Sure, it ain’t too original in terms of characters (and the flashback of the incident involving the main detective’s son it’s so trite that becomes unintentionally kinda funny, given how cheesy it is), but it’s well acted, it has a recognizable cast with great actors, even David Cronenberg acting as the red herring creepish pastor, and Russell Mulcahy’s direction (with this movie marking his continuining collaboration with Lambert after the first two Highlander movies) it’s fairly gripping, hitting all the expected beats of the detective thriller flick, with the fake outs, the religiously obsessive serial killer leaving fittingly themed Bible references on the victims, supported by the great cinematography of Jonathan Freeman and decent dialogues with a few memorable quotes.

It’s no masterpiece, but it’s a really robust offering, definitely in the decent-to-good tier of detective thrillers, it has a very young looking Christopher Lambert in it, and to seal the deal, it’s most likely streaming on Amazon Prime Video in your neck of the woods too, so if you like the premise and-or don’t want to bother with crappy Easter themed horror movies, this is an easy recommendation.

I don’t have much to say about this, in all honesty, but in this case i’d say it’s a good sign, and i’m not gonna inflate this review for the sake of it.

[EXPRESSO] Occhiali Neri/Dark Glasses (2022) | A Knife For The (Blind) Ladies

You know, this movie just existing should be reason enough to celebrate for many invested in horror movies and adiacent cinema grounds, i mean, a new movie from Dario Argento, and one that sounds like a throwback to old giallo thriller-horrors…. sounds promising, doesn’t it?

At least it does if you’re thinking of Suspiria’s Dario Argento, not the one who cursed us with the abysmal shlockfest of Dracula 3D back in 2012, i remember distinctly that one and will always bring it up as a testament that sometimes, yes, you can lose the “touch” (or the “power”) in a dramatically disastrous and disheartening fashion that shits on your entire legacy.

So yeah, i didn’t set myself for unwarranted expectations of competency… and sadly i was right.

Set in a solar eclipsed Rome, the plot of Dark Glasses see a young escort named Diana (Ilenia Pastorelli) being stalked by a serial killer, leading to a tragic car crash which makes her blind and with vague memories of the incident, and also makes orphan a young chinese boy called Chin (Xinyu Zhang). Diana receives help, a guide dog, and tries to make amends to Chin, but the serial killer comes back to finish the job….

I’ll say this: where Dracula 3D was the depressing kind of bad, Dark Glasses is so bad it’s actually laughable, with the trifecta of main characters where the best acting is actually provided by the seeing-eye dog (i’m not kidding, some unbelievably bad acting, especially from the lead actress), a formulaic and ridiculous script filled with embarassing dialogues, questionable editing, and a fuckton of not giving a shit.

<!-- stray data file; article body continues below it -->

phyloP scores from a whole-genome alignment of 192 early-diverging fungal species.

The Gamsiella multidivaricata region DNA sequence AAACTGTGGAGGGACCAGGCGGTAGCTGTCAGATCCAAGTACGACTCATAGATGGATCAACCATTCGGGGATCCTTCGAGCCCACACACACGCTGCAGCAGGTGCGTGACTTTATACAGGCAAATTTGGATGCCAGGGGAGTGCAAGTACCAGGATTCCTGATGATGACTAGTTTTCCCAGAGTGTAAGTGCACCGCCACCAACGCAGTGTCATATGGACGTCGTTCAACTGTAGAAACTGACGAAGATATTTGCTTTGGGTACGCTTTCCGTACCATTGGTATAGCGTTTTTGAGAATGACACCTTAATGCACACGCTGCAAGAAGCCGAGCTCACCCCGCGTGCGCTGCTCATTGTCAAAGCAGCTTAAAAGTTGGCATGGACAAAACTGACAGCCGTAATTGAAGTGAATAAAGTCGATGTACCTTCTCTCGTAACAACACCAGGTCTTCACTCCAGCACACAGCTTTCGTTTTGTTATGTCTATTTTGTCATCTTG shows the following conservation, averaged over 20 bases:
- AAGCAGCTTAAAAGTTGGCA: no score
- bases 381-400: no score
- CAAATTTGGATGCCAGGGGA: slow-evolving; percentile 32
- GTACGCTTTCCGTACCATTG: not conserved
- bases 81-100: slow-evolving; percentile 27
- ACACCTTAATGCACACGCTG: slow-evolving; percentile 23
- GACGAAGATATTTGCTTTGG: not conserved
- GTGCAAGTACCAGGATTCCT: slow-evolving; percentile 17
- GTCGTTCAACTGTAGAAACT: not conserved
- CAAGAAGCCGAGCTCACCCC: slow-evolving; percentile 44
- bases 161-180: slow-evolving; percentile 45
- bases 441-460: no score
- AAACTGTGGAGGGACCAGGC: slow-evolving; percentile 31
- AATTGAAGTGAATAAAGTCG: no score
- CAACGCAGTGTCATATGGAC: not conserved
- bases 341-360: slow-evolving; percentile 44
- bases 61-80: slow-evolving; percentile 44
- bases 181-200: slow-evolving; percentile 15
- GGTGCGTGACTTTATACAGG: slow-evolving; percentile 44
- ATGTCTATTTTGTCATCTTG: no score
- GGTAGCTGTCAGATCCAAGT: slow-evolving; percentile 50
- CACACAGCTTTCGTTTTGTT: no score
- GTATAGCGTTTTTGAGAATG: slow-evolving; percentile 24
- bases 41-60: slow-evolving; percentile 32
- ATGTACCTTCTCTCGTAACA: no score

Also the old-school practical gore effects by Argento’s regular Sergio Stivaletti are fun, it’s short and the soundtrack genuinely slaps.

Still crap, but better than Dracula 3D, at least.

[EXPRESSO] Texas Chainsaw Massacre (2022) | Hostile Makeover

There’s a lot that could be said about the Texas Chainsaw Massacre series, but you won’t hear it from me now since i really didn’t bother with anything aside the original and the delightful spoof sequel Texas Chainsaw Massacre 2. I knew this was gonna be another “Godzilla style” sequel to the original that ignores everything else, so i rewatched that for a refresher before this one released as a Netflix exclusive a couple of days ago, but that’s about it.

Set decades after the events of the original movie, the story focuses on the aged serial killer Leatherface, targeting a group of young entrepreneurs that arrive in the ghost town of Harlow to basically sell it to rich people, and him coming in contact with a veneful survivor of his killings.

Yes, it’s Angela from Sleepaway Camp. Seriously, it’s not like it could be anyone else, and the movie right away it makes no secret that Sally is still alive, but basically handles it’s legacy character in a disappointing fashion, feels like they wanted to avoid a complete mimicry of what Halloween 2018 did… even thought otherwise it’s exactly what they did anyway.

As in, the attempt is pretty clear in intention, the result is more akin to to Halloween Kills, sans the messy baggage (and overburdened script), among other things.

It’s not “good”, but it’s quite entertaining in the same way as that movie was, as in delivers gore, lots of kills and good production values, the modern stuff makes sense, but in terms of story and characters it’s a mostly forgettable wash.

For a direct-to-video sequel it’s “fine”, and since it’s also really short, i say give it a watch if you like the series or slashers in general, just don’t expect much beside some entertaining kills.